Citizens ask Latta to stop deportation of ‘dreamers’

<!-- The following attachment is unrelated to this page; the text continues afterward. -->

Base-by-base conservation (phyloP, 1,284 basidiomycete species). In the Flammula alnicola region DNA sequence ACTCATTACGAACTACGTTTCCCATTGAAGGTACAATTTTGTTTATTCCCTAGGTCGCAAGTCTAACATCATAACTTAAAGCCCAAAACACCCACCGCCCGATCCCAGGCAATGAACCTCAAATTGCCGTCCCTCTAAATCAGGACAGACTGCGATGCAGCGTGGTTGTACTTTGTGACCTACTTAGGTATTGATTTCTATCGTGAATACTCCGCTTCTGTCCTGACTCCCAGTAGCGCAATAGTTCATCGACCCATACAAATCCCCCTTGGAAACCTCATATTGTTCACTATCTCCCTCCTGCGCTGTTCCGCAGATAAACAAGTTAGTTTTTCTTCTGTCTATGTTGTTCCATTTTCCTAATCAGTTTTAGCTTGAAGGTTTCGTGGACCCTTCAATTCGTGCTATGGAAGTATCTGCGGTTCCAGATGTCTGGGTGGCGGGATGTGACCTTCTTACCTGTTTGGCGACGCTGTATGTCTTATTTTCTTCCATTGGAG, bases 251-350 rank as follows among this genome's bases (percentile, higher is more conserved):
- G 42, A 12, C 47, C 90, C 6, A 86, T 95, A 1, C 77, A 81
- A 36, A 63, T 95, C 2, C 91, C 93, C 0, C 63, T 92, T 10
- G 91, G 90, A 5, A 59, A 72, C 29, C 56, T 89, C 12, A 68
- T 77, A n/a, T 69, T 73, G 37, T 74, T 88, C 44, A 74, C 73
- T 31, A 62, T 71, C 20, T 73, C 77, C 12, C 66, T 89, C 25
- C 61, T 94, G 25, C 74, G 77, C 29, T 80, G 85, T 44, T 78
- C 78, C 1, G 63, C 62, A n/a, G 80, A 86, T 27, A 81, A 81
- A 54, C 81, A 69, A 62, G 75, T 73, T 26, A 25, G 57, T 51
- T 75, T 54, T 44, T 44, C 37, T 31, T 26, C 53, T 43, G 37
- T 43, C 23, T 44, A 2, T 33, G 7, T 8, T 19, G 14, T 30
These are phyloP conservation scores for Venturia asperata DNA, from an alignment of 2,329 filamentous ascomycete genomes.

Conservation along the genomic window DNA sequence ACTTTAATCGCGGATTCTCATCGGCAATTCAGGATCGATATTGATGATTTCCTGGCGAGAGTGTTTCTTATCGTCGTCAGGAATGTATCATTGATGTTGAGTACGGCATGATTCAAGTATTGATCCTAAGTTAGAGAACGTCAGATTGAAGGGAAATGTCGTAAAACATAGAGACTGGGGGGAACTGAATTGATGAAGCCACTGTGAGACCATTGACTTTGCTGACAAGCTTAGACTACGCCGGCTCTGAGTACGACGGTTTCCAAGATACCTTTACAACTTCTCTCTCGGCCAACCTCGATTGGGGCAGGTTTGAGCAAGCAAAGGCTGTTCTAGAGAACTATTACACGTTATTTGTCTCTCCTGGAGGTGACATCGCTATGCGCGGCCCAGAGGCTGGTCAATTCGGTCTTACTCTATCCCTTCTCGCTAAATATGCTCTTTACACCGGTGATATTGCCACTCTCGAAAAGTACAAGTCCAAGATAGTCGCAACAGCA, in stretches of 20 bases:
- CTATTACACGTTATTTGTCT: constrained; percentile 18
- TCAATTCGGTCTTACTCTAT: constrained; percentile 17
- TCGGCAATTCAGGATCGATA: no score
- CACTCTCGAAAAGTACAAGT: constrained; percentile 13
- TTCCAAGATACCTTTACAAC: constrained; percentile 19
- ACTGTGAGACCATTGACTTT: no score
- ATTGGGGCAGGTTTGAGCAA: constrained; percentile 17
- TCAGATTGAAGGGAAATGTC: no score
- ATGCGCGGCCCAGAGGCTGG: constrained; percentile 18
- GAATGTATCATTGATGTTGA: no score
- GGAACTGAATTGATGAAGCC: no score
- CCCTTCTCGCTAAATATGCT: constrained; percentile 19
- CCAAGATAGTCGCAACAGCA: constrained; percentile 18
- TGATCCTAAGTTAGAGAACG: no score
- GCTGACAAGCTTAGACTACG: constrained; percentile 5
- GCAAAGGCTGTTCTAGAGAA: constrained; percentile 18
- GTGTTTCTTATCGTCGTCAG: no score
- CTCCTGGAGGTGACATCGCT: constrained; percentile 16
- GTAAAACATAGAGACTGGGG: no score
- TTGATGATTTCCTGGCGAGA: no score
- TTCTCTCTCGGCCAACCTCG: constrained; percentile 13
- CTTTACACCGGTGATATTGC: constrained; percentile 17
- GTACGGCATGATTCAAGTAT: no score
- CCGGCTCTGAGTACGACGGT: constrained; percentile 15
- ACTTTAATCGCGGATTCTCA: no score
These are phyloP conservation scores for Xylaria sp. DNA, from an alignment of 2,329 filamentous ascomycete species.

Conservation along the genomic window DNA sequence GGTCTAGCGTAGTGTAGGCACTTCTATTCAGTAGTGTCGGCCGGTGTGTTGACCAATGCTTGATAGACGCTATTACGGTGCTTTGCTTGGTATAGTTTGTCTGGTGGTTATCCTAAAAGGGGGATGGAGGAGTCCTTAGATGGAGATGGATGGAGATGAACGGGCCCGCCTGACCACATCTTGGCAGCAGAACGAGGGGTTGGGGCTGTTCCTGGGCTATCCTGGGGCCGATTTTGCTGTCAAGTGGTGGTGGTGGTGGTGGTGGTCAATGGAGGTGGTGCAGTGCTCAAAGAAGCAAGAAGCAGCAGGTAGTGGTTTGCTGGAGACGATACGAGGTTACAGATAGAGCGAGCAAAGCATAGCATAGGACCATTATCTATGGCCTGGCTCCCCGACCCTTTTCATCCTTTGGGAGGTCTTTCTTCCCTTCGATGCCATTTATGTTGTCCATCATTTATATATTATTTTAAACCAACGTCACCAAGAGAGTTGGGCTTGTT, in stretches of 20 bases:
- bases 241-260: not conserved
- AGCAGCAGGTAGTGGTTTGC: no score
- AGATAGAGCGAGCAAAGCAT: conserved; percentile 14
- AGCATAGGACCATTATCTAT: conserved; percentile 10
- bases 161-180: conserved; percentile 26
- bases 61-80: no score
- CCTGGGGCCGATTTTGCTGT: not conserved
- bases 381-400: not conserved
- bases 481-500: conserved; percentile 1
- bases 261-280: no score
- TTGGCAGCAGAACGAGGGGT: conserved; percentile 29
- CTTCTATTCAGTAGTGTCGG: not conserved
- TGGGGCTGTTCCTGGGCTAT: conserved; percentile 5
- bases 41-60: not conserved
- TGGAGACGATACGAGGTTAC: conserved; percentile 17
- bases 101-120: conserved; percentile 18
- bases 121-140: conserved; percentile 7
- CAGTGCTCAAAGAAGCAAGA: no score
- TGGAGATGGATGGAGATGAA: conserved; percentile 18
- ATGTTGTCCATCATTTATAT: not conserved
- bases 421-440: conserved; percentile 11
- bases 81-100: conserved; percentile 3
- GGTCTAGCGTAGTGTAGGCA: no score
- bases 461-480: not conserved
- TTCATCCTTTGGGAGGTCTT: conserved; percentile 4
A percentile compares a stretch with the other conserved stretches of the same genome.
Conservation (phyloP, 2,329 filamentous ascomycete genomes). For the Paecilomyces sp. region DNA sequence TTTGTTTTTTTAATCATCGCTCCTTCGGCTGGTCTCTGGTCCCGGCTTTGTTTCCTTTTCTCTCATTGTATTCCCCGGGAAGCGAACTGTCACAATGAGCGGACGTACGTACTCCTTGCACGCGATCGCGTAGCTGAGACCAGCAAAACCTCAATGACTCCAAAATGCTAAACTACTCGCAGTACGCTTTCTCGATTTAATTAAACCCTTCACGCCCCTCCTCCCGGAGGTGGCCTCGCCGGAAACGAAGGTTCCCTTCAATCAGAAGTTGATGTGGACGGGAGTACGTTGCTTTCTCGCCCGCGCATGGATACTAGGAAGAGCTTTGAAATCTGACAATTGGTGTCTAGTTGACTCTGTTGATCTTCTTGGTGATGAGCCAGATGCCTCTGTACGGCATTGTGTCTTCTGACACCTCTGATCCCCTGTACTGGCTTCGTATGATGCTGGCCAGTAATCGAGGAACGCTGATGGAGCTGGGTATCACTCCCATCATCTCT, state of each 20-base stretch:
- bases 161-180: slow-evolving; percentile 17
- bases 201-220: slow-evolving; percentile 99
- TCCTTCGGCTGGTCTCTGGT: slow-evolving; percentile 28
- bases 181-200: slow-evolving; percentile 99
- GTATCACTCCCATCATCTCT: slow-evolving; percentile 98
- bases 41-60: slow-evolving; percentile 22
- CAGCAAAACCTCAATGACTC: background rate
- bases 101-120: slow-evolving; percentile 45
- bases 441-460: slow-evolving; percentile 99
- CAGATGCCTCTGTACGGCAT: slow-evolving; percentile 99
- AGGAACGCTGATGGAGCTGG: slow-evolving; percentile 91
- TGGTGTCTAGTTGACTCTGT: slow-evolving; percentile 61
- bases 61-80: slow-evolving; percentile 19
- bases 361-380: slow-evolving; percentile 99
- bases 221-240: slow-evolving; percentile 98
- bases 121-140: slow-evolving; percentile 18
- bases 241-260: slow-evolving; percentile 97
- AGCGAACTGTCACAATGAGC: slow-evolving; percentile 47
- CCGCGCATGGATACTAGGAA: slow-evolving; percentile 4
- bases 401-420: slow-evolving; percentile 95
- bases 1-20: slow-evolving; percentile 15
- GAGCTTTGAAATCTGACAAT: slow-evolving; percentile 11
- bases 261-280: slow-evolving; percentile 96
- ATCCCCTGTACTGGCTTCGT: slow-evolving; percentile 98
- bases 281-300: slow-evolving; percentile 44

By JAN LARSON McLAUGHLIN BG Independent News   Two months ago, Beatriz Maya sat in U.S. Rep. Bob Latta’s office waiting for answers on where the congressman stands on deporting “dreamers.” She is still waiting. Maya, executive director of La Conexion, was back in Latta’s Bowling Green office on Monday, this time asking to show the congressman the economic and human side of DACA (Deferred Action for Childhood Arrivals.) She and eight others delivered a letter encouraging Latta to talk to local employers who can’t find enough workers to fill jobs, and to families who are at risk of being torn apart. “If he hears their personal stories, we are confident that he will get a different story than what he is hearing in Washington,” she said. Maya wants Latta to meet the local young man who grew up in Wood County, learned carpentry at Penta Career Center, and now works for Rudolph-Libbe. He has no criminal record, yet he is at risk of being deported. “There is nothing you can find in him that would warrant deportation,” she said. Earlier this fall, President Donald Trump announced he would end the DACA program in six months if Congress doesn’t find a more permanent solution. Since it was enacted under President Barack Obama, about 800,000 immigrants who were children when they arrived in the U.S. illegally have received protections from the program. DACA allows young people brought to this country illegally by their parents to get a temporary reprieve from deportation and to receive permission to work, study and obtain driver’s licenses. Many of the “dreamers” have been here since they were babies, and America is the only country they know. Those signing up for DACA must show that they have clean criminal records. Their status is renewable every two years. Bowling Green’s city administration has voiced its support of DACA, and has proclaimed the city as a welcoming place for immigrants. But when asked about his stance in September, the local citizens were told that Latta was waiting to make a decision until Speaker Paul Ryan’s task force had studied the issue. When the question was repeated on Monday, Latta’s aide Tim Bosserman said he had not discussed it with the congressman. “But nothing has happened. We are running out of time. We have thousands of dreamers waiting for a solution,” Maya said. Maya fears that Congress will do nothing. “So they are basically waiting for the time to pass, so it expires.” Maya offered to help acquaint Latta with the local effect of DACA, so he doesn’t have to wait on the congressional task force. “We can facilitate that if he’s willing to do that,” she said. “We cannot tolerate this inaction. He’s our representative.” Yvette Llanas, a lifelong Bowling Green resident, agreed that Latta needs to be responsive…